China Composite PMI Shows First Expansion in Four Months But Employment Declines at Fastest Rate Since February 2009
The HSBC China Services PMI™ reveals first expansion of output in four months, yet composite employment declines at the fastest rate since February 2009.
Key pointsWith a pronounced slowdown in housing demand and housing prices, this may be as good as it gets for a while.
- Services activity growth eases to marginal pace, while manufacturing output falls slightly
- New business increases modestly at service providers
- Composite employment declines at the fastest rate since February 2009
HSBC China Composite PMI™ data (which covers both manufacturing and services) signalled an expansion of Chinese business activity in May, following a three-month sequence of contraction. That said, the rate of growth was only fractional, as signalled by the HSBC Composite Output Index posting at 50.2 in May, up from 49.5 in April. According to latest data, a slower decline in manufacturing output and a further rise in services activity supported the first expansion of combined output since January. That said, the rate of services activity growth was the weakest in four months and one of the slowest in the survey history.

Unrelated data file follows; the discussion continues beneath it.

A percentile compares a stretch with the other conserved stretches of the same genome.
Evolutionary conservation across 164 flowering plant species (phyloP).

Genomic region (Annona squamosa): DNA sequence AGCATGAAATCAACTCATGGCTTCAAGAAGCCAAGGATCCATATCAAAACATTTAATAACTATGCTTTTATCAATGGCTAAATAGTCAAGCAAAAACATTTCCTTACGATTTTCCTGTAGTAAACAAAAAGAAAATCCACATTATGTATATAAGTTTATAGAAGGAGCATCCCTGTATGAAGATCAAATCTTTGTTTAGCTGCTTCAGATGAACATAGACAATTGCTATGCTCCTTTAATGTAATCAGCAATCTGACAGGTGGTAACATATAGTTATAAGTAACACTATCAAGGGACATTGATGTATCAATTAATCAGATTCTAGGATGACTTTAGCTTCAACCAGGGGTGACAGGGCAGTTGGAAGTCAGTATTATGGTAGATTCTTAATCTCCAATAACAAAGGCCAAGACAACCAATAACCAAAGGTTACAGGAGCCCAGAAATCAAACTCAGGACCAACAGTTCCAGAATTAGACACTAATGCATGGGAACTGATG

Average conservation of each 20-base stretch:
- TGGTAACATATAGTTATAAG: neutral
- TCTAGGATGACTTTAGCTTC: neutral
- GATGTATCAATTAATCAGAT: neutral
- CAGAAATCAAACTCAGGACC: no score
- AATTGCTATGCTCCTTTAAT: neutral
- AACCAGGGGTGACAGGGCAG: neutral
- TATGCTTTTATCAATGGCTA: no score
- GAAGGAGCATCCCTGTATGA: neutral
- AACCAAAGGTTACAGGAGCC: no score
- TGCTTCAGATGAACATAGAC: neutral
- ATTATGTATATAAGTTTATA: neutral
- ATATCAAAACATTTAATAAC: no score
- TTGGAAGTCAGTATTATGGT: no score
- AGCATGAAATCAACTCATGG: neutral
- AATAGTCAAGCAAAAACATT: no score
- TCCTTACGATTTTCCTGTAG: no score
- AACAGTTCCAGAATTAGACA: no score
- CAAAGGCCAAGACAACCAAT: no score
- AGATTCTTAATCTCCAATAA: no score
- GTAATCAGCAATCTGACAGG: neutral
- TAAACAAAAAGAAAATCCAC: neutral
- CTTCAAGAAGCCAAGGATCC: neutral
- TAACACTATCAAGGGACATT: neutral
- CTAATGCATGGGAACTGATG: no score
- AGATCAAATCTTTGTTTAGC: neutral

Reports from panellists suggested that muted client demand led firms to be more cautious towards hiring additional workers. As a result, employment at the composite level fell at the fastest rate since February 2009. Outstanding business declined across both the manufacturing and service sectors during May. However, the rates of reduction were similar to that recorded in the previous month and only marginal. Average input costs fell for the fifth month running at manufacturers, albeit at a modest pace that was the slowest in the current sequence. Meanwhile cost burdens at service providers rose modestly in May.
Mike "Mish" Shedlock